The School Vision
To support the development of a truly outstanding, creative and inclusive community at Manor Green Primary School we will:
Learn, enjoy and achieve together
Our moral purpose:
Every child is unique and will have the opportunity to succeed in their community and take a lead in their own life
Our core values:
- Respect and value
- Unlock potential
- Inspire a love of learning
- Equality and inclusion for all
The National context:
2.1 ‘Every state-funded school must offer a curriculum which is balanced and broadly based and which:
Promotes the spiritual, moral, cultural, mental and physical development of pupils at the school and of society and
Prepares pupils at the school for the opportunities, responsibilities and experiences of later life.
2.2. The school curriculum comprises all learning and other experiences that each school plans for its pupils. The national curriculum forms one part of the school curriculum.
2.3 All state schools are also required to make provision for a daily act of collective worship and must teach RE to pupils at every key stage
2.4 Maintained schools in England are legally required to follow the statutory national curriculum which sets out in programmes of study, on the basis of key stages, subject content for those subjects that should be taught to all pupils. All schools must publish their school curriculum by subject and academic year online.
2.5 All schools should make provision for personal, social, health and economic education (PSHE), drawing on good practice. Schools are free to include other subjects or topics of their choice in planning and designing their own programme of education.
“Education’s starting point should not be about us. It should be about them, their needs, their aspirations and goals.”
(Dr Maggie Atkinson, Children’s Commissioner For England September 2013)
Manor Green is a special need primary school with 198 pupils that caters for children aged 2 to 11. Our children are organised in to 14 classes that range from generic year groups to specialist provisions for ASC, SLD or PMLD.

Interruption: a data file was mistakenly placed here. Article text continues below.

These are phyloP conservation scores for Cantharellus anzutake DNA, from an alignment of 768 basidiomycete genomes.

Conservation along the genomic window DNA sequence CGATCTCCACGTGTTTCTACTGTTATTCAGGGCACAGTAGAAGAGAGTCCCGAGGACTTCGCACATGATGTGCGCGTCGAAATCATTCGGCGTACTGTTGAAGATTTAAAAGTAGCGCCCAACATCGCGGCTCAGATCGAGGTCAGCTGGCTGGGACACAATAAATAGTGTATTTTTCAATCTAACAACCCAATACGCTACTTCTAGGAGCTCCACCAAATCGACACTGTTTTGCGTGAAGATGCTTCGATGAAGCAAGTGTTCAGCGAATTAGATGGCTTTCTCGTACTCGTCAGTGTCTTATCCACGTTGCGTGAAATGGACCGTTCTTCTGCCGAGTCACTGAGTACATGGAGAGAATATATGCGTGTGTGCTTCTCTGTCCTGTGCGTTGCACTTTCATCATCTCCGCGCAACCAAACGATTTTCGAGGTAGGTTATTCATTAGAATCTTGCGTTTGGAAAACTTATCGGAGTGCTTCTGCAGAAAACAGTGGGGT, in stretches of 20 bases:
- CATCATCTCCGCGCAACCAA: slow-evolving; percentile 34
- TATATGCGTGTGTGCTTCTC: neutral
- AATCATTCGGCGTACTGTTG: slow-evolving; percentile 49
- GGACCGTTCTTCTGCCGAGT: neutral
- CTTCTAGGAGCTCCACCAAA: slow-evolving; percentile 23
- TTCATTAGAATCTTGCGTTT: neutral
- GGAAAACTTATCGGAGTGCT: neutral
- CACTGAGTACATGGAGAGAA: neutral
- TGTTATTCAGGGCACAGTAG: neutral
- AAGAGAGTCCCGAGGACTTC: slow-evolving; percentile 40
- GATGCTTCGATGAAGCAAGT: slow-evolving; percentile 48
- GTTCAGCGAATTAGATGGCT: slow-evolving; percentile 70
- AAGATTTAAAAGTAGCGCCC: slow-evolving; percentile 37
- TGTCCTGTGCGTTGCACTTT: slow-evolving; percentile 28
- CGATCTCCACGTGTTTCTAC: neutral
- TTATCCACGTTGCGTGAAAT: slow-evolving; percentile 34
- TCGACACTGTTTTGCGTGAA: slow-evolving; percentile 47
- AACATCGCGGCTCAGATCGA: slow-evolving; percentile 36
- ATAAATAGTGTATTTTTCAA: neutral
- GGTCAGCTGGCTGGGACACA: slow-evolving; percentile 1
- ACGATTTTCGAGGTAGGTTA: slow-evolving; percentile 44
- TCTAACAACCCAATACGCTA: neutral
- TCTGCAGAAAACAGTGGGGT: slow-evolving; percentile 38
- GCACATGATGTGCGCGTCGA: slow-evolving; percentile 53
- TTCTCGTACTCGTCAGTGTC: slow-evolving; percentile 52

In all of our classes we recognise the importance and value of providing a curriculum which is:
- Broad, balanced and develops the knowledge and skills of pupils as appropriate to their age and stage of development
- Prepares pupils for future life
- Promotes spiritual, moral, cultural, mental and physical development of pupils
The National Curriculum forms part of the whole school curriculum. The National Curriculum Programmes of study for each subject are followed where they are relevant and accessible. However, the suggested Programs of studies may be implemented to different Key stages due the needs of our pupils. Some sections of the National Curriculum are not accessible to the pupils attending Manor Green Primary School.
The whole curriculum at Manor Green includes a much broader offer for pupils in terms of supporting and developing our pupils in areas of attention and communication, physical development, self- care and independence and specific therapy the pupils may need.
At Manor Green we have three curricular
- Informal curriculum
- Semi-formal curriculum
- Formal curriculum.
These levels take into account pupils’ learning needs and stages of development; pupils may therefore move from one level to the next at any point in their school career. Our curriculum is based on two factors: communication and cognition. These are the fundamental structure underpinning the informal, semi-formal and formal curricula.
Social, Moral, Spiritual and Cultural Curriculum and British Values
At Manor Green Primary, we recognise that social, moral, spiritual and cultural development is central to the education of all pupils and permeates the whole curriculum and ethos of the school. It is reflected in the behaviours of individuals and in their interactions and also in the provision of teaching, resources and learning environments.
We promote ‘British Values’ through our spiritual, moral, social and cultural education which permeates through the school’s curriculum and supports the development of the ‘whole child’.
We recognise that such development is most successful when those values and attitudes are promoted by all the staff and provide a model of behaviour for our pupils.
See SMSC and SMEH Policy for further information
Early Years Foundation Stage (EYFS)
The curriculum for the youngest children in the school is based on the Early Years Foundation Stage statutory framework.
There are three prime areas of learning:
- communication and language
- physical development
- personal, social and emotional development
and four ‘specific areas of learning’:
- understanding the world
- expressive arts and design
Children transitioning from the EYFS to a year 1 class will follow a play based approach to learning around the core areas of the curriculum (English, Maths, Science, Computing and PSHE) within the Autumn Term, to aid streamline transitions. Structured teaching and learning opportunities will be built in to the day as appropriate. By the Spring and Summer term, children in a year 1 class will be expected to access the curriculum via a more structured model.